I have been accused of cheating on my math final. I did not cheat. There was no "trial" and the only evidence is that (1) my hands were out of the frame, and (2) my work "looked like a machine did it." The professor gave me a zero on the final, which gave me a D in the course.

Now she is offering me the chance to let her watch as I work through (previously unseen) problems. I guess I can "prove" I didn't cheat by getting the questions right and formatting my work in the same way as I did on the test. My concern is that, even though I am innocent, I could still "fail" this exercise in her judgment. If this were to happen, is it likely that I could receive a more severe penalty than I have now? Like if I don't "pass the test" in front of the department head, will I still have a D and 0 on the final? Or will something worse happen?

More details....

Here is a timeline of the events:

  1. I got an email from my professor saying because my hands were not in the frame (it was a remote test), I violated the testing environment and am getting a 0 on the final. Additionally, it appeared my answers were copied from a "commonly used math website" so she is failing me in the course.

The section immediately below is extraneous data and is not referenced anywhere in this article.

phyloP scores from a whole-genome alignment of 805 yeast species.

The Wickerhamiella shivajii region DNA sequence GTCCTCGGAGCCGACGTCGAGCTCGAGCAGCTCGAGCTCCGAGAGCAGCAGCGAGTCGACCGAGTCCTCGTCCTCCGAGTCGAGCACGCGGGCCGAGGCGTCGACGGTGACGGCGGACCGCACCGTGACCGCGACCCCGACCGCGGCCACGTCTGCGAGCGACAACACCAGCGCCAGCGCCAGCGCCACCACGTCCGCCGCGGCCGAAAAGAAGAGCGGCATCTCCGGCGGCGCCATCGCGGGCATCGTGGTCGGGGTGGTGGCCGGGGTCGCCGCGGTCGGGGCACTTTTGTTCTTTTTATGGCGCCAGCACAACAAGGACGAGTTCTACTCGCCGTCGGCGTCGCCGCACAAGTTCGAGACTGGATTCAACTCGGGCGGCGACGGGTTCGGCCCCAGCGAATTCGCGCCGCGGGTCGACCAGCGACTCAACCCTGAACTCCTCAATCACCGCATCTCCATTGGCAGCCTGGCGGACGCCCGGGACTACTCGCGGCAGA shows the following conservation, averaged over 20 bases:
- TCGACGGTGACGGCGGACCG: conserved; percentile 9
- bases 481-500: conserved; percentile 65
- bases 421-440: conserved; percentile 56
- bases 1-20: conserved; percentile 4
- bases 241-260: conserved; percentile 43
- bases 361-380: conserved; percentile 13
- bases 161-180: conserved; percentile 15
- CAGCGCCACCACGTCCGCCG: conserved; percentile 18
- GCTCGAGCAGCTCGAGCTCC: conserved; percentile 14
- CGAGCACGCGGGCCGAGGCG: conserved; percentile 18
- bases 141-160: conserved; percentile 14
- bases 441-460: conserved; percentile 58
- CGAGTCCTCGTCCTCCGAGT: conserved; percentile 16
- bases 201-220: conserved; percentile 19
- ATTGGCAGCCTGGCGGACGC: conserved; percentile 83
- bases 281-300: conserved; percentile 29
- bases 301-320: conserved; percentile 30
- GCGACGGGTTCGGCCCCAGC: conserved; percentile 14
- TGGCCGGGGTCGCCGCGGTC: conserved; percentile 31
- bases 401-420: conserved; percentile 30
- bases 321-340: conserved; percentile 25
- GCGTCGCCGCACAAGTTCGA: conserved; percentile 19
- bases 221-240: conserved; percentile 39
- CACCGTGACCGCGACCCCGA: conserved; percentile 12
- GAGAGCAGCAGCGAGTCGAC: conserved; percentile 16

2. I emailed her back and asked to meet. Because that is the process at my school.
  3. I met with her, she didn't say what evidence she had against me, said she already filed the report and that I will be getting a letter from the office of student conduct.
  4. She also said I can talk to the department head. She decided not to fail me because she found that I haven't ever cheated in her class before but the issue was with the supporting work so I had to take the 0 on the final.
  5. I got the letter, they said they won't file any sanctions against me and that it will say on the report "For Information Only" but I can get an academic penalty. I did. Which I can appeal.
  6. Met with the department head, again didn't really provide any evidence other than that it looked like a "machine" did my work for me.